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India and Myanmar relations: Change in dynamics by democratic triumph

After decades of struggle, finally democracy triumphed over military junta and Myanmar parliament enters democratic era after 54 years of military rule. It’s time to glance over India-Myanmar relations and how India will be benefited from such stable democratic government.

India and Myanmar have traditionally had much in common, with cultural, historical, ethnic and religious ties, in addition to sharing a long geographical land border and maritime boundary in the Bay of Bengal. Let’s see it in brief!

How did India and Myanmar engagement begin ?

  • Myanmar is India’s bridge to east, and an important ally for growing its regional power.
  • India and Myanmar’s relationship officially got underway after the Treaty of Friendship was signed in 1951.
  • For many years, India did not open up to the authoritarian regime, and it was only over a period of time that India started engaging with the military junta of Myanmar.
  • The region’s focus has revolved around the SAARC countries and China, Myanmar is becoming increasingly important for India in both a strategic and economic context.

What about bilateral trade ties?

  • Bilateral trade has grown from $12.4 million in 1980-81 to $2.18 billion in 2013-14.
  • Agricultural items like beans and pulses and forest based products make up nearly 90 percent of India’s imports.
  • Myanmar is also the beneficiary of a duty-free tariff preference scheme for least developed countries (LDCs).
  • Both countries also signed a border trade agreement in 1994 and have 2 trade points along their 1,643 km border.
  • India has also promoted some trade events such as the India Product Show 2012, which represented 19 Indian companies.

But, How shared cultural links promote unique relations between both countries?

  • The two countries have shared cultural exchanges through various cultural troupes.
  • One such exchange was in 2009 when Myanmar sent a 13 member student group that attended a SAARC cultural festival in India.
  • This was followed by another major event at which the Indian embassy in Yangon organized the annual Indian Film Festival, which is a major event on the Yangon cultural calendar.

Does India have historical bond with Myanmar?

  • Yes! Yangon was once a center for India’s independence struggle.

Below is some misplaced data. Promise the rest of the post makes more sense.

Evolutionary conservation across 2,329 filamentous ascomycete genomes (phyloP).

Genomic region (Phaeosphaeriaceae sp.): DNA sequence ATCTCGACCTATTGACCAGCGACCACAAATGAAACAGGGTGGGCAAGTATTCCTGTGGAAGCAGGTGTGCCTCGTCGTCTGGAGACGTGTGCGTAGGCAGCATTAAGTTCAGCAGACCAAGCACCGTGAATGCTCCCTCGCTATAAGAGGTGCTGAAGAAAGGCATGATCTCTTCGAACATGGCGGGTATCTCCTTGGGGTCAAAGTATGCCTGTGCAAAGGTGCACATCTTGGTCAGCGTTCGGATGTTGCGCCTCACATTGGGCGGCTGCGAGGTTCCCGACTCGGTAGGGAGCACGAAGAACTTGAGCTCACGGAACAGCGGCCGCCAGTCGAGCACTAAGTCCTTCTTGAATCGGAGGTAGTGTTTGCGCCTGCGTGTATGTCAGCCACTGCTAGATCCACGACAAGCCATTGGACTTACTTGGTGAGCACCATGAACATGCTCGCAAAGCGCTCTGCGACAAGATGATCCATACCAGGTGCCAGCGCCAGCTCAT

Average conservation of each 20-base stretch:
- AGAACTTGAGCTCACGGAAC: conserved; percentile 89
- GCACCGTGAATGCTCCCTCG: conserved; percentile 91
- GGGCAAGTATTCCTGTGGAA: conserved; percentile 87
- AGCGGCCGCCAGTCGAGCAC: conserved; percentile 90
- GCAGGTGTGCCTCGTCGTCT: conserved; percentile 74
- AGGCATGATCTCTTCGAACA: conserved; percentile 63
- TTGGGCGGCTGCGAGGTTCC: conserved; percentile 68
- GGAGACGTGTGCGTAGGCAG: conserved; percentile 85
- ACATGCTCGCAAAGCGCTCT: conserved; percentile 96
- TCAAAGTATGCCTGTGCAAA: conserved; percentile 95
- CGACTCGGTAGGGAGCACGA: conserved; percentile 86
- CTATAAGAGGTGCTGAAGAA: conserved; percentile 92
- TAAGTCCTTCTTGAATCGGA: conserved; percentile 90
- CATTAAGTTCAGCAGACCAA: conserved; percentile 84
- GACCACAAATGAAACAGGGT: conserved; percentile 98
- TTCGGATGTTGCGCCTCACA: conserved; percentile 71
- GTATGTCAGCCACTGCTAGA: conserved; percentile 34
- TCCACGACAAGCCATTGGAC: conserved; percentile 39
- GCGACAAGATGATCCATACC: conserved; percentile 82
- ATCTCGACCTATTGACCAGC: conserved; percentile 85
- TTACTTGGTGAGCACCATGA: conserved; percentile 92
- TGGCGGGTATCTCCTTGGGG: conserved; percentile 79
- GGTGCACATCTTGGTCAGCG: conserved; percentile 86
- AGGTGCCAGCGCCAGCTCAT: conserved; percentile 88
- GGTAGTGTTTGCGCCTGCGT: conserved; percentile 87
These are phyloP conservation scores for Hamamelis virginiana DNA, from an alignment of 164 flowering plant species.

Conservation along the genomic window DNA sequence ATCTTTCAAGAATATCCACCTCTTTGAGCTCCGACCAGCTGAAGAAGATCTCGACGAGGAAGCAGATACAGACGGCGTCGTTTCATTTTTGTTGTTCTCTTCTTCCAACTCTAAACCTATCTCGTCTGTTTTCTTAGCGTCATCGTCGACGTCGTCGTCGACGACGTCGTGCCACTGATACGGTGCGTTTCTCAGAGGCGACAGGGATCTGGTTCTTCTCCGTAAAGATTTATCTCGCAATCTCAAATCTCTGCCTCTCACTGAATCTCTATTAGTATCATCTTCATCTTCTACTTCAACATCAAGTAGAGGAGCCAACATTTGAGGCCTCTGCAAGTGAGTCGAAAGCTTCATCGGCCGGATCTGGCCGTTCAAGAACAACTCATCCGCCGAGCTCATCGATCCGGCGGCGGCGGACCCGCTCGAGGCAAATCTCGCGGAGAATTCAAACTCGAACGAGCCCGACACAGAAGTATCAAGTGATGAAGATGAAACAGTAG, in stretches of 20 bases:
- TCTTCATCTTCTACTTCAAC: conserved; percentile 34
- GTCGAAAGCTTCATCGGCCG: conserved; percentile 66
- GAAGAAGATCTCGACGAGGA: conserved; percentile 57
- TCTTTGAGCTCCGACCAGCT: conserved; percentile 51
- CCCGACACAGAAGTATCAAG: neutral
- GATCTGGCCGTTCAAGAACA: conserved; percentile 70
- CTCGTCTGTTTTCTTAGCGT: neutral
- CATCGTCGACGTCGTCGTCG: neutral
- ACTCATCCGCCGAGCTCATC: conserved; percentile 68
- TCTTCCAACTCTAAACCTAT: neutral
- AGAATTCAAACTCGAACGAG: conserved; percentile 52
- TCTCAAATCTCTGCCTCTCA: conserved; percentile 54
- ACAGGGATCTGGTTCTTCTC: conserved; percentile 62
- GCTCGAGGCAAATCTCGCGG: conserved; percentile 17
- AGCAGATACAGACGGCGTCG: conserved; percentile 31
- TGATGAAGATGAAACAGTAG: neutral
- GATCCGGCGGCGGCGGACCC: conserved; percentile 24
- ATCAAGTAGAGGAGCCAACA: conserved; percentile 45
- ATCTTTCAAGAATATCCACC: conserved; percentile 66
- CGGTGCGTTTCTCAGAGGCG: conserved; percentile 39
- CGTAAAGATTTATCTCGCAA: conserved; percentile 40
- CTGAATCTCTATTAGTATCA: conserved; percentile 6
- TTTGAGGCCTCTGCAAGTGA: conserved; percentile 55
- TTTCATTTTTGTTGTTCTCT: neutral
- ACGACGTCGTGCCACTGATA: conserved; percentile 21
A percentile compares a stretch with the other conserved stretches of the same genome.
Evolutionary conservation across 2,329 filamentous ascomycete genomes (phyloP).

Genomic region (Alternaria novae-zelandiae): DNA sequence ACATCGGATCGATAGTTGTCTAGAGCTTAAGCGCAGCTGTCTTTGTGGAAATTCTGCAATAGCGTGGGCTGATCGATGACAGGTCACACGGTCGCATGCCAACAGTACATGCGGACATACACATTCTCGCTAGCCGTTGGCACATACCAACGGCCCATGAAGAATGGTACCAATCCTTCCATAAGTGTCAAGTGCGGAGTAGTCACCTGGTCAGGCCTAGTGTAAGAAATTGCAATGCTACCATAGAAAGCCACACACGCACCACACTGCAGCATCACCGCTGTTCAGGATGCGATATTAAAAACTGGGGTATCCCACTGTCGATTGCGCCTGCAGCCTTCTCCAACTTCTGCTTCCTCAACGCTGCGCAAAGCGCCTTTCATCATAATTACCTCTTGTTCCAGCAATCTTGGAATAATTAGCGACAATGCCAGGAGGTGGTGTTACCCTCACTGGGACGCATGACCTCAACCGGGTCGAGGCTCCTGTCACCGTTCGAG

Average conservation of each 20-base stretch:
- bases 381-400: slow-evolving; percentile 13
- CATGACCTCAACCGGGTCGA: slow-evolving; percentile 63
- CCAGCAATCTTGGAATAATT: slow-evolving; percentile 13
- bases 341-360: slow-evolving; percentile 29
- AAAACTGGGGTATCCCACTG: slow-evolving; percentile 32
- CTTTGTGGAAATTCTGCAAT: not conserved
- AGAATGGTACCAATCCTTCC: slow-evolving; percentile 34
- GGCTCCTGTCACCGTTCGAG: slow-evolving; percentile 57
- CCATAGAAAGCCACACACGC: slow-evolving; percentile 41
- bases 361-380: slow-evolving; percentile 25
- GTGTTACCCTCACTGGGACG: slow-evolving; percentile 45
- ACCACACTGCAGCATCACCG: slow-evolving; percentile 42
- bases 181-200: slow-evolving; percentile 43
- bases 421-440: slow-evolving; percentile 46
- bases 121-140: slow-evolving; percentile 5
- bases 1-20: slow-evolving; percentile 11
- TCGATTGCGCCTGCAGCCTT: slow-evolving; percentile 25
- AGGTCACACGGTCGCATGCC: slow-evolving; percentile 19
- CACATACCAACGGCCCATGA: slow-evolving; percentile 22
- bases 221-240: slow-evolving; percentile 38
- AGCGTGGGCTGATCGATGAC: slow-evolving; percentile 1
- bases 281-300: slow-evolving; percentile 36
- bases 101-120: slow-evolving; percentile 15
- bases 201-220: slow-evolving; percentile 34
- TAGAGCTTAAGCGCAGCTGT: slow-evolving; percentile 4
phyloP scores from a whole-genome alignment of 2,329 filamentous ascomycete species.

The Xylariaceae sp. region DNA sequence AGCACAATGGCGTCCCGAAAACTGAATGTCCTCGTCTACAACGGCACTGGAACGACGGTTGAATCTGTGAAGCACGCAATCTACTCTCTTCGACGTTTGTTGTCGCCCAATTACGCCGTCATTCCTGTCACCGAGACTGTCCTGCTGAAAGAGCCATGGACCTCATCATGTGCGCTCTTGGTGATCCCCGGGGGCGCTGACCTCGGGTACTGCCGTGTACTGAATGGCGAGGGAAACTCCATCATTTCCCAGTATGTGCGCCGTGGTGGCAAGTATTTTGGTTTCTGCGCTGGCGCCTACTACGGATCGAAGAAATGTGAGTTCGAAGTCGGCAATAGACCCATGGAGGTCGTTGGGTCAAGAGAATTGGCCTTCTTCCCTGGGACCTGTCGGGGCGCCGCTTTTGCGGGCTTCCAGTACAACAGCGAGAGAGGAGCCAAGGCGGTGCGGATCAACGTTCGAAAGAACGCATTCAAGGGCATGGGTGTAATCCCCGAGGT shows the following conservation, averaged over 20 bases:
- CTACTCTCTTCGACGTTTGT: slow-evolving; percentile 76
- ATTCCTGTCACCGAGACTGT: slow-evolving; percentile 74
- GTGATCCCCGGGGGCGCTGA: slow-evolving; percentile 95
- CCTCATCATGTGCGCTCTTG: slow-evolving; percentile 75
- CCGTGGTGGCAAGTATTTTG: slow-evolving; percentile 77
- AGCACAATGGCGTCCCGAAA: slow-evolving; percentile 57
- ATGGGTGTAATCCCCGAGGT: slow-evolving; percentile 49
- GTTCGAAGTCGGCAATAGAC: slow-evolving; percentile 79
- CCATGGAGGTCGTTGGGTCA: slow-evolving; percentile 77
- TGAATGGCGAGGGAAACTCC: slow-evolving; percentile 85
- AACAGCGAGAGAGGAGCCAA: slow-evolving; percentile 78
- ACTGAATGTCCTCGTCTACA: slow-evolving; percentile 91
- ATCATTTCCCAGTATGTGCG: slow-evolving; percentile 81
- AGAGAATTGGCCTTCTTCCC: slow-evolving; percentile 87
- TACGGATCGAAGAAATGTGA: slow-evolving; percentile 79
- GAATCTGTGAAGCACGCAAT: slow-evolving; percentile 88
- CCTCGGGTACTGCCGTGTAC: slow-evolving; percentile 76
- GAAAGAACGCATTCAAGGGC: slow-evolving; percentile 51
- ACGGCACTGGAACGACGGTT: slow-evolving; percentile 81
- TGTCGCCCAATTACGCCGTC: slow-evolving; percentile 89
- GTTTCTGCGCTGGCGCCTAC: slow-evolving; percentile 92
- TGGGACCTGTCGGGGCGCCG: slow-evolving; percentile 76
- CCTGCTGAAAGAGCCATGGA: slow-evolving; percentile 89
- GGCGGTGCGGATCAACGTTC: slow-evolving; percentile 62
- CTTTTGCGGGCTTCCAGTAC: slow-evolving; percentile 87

• The Indian National Army (INA), formed by Indian nationalists during World War II in 1942 with the motto of Ittehad, Itmad aur Qurbani (Unity, Faith and Sacrifice).
  • Comprised over 40,000 soldiers, who fought valiantly against the British imperialist forces.
  • Netaji Subhas Chandra Bose became leader of the INA in 1943 and undertook a groundbreaking march towards Indian territories from Burmese soil with the aim of achieving Indian independence.<This time we can expect question on Netaji and his work, as we know current happenings about Netaji’s files declassified>
  • General Aung San, Burma’s independence hero, was a close friend of Netaji, the supreme commander of the INA.
  • That friendship was reflected in cordial relationship between the soldiers of the INA and their counterparts in the Burmese National Army (BNA).
  • So, it’s good to use this historical bond for building more coherent and strong relations with Myanmar.

How Myanmar is Strategically significant to India?

  • Myanmar is strategically important to India as it is the only ASEAN country that shares a land border with India.
  • It is also the only country that can act as a link between India and ASEAN.
  • Myanmar is India’s gateway to Southeast Asia and could be the required impetus to realize India’s Look East Policy.
  • India has also decided to upgrade the Kalewa-Yargyi road segment to highway standard.
  • Myanmar would develop the Yargyi-Monywa portion, and this would help to connect Moreh in India to Mae Sot in Thailand via Myanmar.
  • This in turn would improve India’s connectivity and relationship with both Myanmar and Thailand.

How can India become regional pivot in Asia?

  • If India is to become an assertive regional player in Asia, it has to work toward developing policies that would improve and strengthen it domestically.
  • This will encourage more confidence in its ability to lead the region and be an important global player.
  • Competition with China should also be considered and taken seriously. As China’s growing influence in the region would lead to a more one-sided dynamic in the region.
  • China has asserted itself through its soft power as well as through its trade and economic relations with Myanmar by taking up large infrastructure projects in the country.
  • India on the other hand needs to use its soft power more effectively, and at the same time strengthen itself domestically and regionally.

What are advantages that India has over China with regard to Myanmar?

  • One is the democratic process, which results in different governments at the center and states through free and fair elections.